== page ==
Sounds like your side burner either needs more or larger holes, although I wouldn't rule out a leak somewhere on the inner wall. Need more details to tell. The way the side jet works is simply this: After the alcohol starts to boil and vaporize the gases expand between the inner and outer wall and out the jets, thus causing the jets to fire (that is why the inner wall seams being leak free is so crucial, leaky seals lead to stoves that won't stay lit or burn properly).After you place your pot on top the pressure increases slightly (to about 1-2 psi)thus increasing your flames. Lastly, the flames on the side of the stove warm the stove body, helping to continue heating the fuel and further aid in vaporization. That is why jet height placement as well as number and size are important. The lower on the body, the better heat to the stove (more critical in cooler weather), but the lower fuel capacity.Sometimes more heat and lower jets are not better, as it leads to the fuel expanding out of the jets in a raw state that causes the stove to "flare".
I would try sealing the inner wall with some sort of high temp epoxy like 600 degree JB Weld, or find a way to come up with a tight seal, and try that 1st. Then if your confident you don't have any seams leaking play with the jetting. Just my 2 cents.Sep 19, 2007 at 7:27 pm #1402834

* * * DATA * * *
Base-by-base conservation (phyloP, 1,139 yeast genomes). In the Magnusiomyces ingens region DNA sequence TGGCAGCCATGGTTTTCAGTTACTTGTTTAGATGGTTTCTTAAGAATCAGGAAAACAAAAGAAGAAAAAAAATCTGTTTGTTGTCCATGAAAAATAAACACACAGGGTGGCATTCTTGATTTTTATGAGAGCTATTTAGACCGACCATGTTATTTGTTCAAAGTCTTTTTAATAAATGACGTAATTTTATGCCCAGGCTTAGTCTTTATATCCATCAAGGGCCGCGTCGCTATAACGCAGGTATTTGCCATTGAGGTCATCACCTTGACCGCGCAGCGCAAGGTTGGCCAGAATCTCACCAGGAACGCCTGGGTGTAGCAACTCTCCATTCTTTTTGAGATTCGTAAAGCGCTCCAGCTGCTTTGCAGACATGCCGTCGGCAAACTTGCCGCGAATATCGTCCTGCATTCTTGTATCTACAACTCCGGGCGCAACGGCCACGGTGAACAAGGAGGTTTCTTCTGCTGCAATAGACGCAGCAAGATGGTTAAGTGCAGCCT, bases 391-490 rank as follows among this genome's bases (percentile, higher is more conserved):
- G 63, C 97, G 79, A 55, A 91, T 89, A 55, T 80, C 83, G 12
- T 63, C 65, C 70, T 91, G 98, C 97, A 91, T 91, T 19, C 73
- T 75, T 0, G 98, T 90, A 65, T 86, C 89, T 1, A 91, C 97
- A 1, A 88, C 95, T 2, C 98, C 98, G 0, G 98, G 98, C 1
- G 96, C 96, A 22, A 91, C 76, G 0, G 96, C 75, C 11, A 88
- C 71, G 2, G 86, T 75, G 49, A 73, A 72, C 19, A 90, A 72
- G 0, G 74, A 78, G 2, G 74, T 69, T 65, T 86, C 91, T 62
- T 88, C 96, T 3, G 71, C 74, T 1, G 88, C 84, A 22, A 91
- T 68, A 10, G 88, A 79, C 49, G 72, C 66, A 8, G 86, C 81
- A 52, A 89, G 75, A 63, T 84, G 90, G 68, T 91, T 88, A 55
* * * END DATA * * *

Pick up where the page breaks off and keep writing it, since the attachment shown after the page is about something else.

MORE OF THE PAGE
Thanks George, you are making good sense to a novice like me.
I did have a lot of flaring and now I am certain I did have fuel coming out of the jets (and onto my bench!).
My inner wall is the base of an aluminium container so has no seams but I did drill 3 tiny holes in the bottom so fuel would transfer into the outer chamber. These seems the right thing to do (?).
I'll have a lot of fun doing some trial and error work and will probably acquire a taste for fancy french peppercorns !Sep 19, 2007 at 8:23 pm #1402848
Ian, great first attempt. You basically made a Trangia; cool! Pressurized side burners are the most complicated; they operate similar to the last three stages of a turbine engine, which my professors explained are "suck, squeeze, bang, blow". Those are not abbreviated instructions for a hot date, but rather the intake, compression, ignition, and exhaust stages, which occur continuously. Side burners can be closed off entirely because combustion occurs externally, after compression.
Its a fascinating hobby with very low overhead costs; soon I predict you will have a shoe box full of stoves; like many of us do..Sep 20, 2007 at 2:54 am #1402867
> When I made the side burner version, I sat the pot directly on top of it and it looked really good. But the flames died out through lack of oxygen. I'm still mystified as to how stoves work with the top totally blocked off either by the design of the stove or when the pot is on it.
You need to look at what is going on. Basically, the flames out the side mean the alcohol inside is boiling. You can't get big flames out the side unless the vapour inside is pressurised, and sitting the pot on top helps do that.